The respective five portions of a web or the inside of a cartridge are sampled, and the respective portions are photographed by means of a scanning electron microscope. With each photograph, the fiber diameters of optional 20 ends of the fibers are measured, to obtain an average fiber diameter of the total 100 ends.

EXAMPLE 1

A polypropylene having a melting point of 165 C. and a melt flow rate (g/10 min., 230 C.) of 35 as a core component of a conjugate fiber and a linear low density polyethylene having a melting point of 122 C. and a melt index (g/10min., 190 C.) of 25 as a sheath component of the conjugate fiber were spun in a conjugate ratio of 50/50 and at 260 C./260 C., using a die for sheath-and-core type melt-blowing, followed by introducing high pressure air to blow it onto a metal gauze conveyer, to obtain a microfine fiber web. This web had an average fiber diameter of 2.6 μm, a basis weight of 49.0 g/m2 and a specific volume of 25.2 cc/g. When this web was observed by means of a scanning electron microscope, melt-adhesion between the fibers was hardly observed, and the web was good without any roping or shot. This web was once wound up, followed by feeding it to a heating device provided with a conveyer and a far infrared heater, heating it at 145 C., winding up and forming on a metallic core of 30 mm in the outer diameter, cooling the resulting central core to room temperature, and drawing out the core to obtain a cylindrical cartridge of 60 mm in the outer diameter, 30 mm in the inner diameter and 250 mm long. The average fiber diameter inside this cartridge was 2.6 μm. Further, the filtrability was measured. As a result, the filtration accuracy was 2.5 μm, the compressive strength of the cartridge was 6.0 kg/cm2, and the shrinkage of the outer diameter was not observed until the deformation. Further, bubbling at the initial period of the filtration was not observed at all.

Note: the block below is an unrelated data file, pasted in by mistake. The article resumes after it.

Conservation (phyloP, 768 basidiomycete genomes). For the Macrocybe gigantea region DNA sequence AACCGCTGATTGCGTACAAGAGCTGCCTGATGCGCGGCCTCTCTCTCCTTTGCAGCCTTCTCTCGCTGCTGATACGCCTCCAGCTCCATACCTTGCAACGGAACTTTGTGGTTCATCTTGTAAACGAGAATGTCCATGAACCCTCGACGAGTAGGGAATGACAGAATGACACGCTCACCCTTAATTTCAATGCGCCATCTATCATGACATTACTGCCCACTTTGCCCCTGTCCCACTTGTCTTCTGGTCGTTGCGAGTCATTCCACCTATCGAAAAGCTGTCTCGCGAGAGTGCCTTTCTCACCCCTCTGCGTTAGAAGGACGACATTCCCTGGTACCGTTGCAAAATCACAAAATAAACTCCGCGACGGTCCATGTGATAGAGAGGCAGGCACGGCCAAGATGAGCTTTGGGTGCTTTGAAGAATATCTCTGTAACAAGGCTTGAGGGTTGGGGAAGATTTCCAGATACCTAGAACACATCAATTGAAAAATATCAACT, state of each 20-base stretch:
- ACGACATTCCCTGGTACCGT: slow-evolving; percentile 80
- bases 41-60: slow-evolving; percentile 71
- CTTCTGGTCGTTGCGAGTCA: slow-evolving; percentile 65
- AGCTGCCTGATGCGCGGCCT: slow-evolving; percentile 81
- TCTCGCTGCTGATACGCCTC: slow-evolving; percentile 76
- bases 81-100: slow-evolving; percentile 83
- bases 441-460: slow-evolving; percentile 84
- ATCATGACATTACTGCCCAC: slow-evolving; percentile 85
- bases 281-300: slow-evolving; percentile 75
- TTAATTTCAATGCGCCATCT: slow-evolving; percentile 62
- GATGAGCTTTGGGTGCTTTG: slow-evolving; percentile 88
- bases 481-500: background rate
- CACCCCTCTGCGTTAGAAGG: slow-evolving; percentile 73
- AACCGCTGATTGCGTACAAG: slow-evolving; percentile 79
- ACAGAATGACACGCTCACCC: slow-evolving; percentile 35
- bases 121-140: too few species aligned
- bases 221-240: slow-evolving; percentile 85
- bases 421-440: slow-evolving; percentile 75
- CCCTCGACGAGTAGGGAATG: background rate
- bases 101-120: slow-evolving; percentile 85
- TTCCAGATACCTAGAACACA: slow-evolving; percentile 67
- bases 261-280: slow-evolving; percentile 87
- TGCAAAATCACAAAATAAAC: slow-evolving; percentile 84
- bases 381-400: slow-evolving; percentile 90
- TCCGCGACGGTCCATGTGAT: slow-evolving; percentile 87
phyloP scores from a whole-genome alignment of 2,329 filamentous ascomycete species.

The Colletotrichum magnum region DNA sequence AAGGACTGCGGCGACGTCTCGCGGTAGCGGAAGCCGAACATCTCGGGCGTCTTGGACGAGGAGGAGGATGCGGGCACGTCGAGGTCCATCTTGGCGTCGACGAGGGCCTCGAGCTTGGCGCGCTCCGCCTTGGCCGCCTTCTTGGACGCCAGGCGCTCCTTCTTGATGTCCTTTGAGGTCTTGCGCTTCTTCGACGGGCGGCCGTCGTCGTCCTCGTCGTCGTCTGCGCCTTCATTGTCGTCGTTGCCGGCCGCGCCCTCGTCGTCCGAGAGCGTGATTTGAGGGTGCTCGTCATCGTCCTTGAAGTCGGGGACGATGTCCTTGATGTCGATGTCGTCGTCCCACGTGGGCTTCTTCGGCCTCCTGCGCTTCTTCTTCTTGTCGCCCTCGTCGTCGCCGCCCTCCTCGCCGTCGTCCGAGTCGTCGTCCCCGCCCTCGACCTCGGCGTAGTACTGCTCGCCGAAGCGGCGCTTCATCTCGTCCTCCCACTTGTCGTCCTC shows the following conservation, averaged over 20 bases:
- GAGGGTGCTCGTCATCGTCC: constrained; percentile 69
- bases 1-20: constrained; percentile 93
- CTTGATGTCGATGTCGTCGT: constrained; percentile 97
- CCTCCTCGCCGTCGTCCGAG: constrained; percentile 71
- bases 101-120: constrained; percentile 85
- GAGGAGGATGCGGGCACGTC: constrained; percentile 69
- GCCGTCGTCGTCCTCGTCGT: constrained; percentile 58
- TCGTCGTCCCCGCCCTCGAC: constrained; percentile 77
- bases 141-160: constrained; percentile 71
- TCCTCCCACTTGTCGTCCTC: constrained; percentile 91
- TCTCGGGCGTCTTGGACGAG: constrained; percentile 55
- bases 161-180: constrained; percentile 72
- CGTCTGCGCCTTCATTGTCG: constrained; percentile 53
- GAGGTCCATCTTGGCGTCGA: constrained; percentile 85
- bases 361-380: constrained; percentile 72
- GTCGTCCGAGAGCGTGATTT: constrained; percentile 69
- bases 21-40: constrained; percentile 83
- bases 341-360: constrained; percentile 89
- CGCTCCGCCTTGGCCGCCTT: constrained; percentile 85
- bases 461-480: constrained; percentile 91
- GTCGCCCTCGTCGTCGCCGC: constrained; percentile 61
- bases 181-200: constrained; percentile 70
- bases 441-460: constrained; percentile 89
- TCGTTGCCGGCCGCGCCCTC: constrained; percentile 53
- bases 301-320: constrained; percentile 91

EXAMPLE 2

A polyester having an intrinsic viscosity of 0.61 and a melting point of 252 C., as a higher melting point component, and the same linear low density polyethylene as used in Example 1, as a lower melting point component, were spun in a conjugate ratio of 50/50, using a die for side-by-side type melt-blowing, followed by collecting a microfine fiber web formed on a conveyer, and continuously feeding this web to the heating device and processing it in the same manner as in Example 1 to obtain a cylindrical cartridge having the same size as in Example 1. The web fed to the heating device had an average fiber diameter of 5.7 μm, a bases weight of 51.0 g/m2 and a specific volume of 28.1 cc/g. The average fiber diameter inside the cartridge was 5.5 μm. The filtrability was measured. As a result, bubbling at the initial period of water passing was not observed at all. The filtration accuracy was 4.5 μm, the compressive strength of the cartridge was 7.5 kg/cm2 and the shrinkage of the outer diameter was not observed until the deformation.

COMPARATIVE EXAMPLES 1 and 2

Two kinds of cartridge composed of non-conjugate melt-blown fibers of polypropylene, alone and provided with a central supporting member, were evaluated according to the same measurement method as described above. One of the cartridge samples have (1) a designation accuracy of 0.5 μm (fiber diameter: 0.9 μm) and the other sample has a designation accuracy of 1 μm (fiber diameter: 1.2 μm). As a result, the values of the filtration accuracy scattered at each measurement, but their average values were (1) 5 μm and (2) 9 μm, respectively. Further, the compressive strength was as low as 1.8 kg/cm2 and also the shrinkage of the outer diameter was notable.

EXAMPLE 3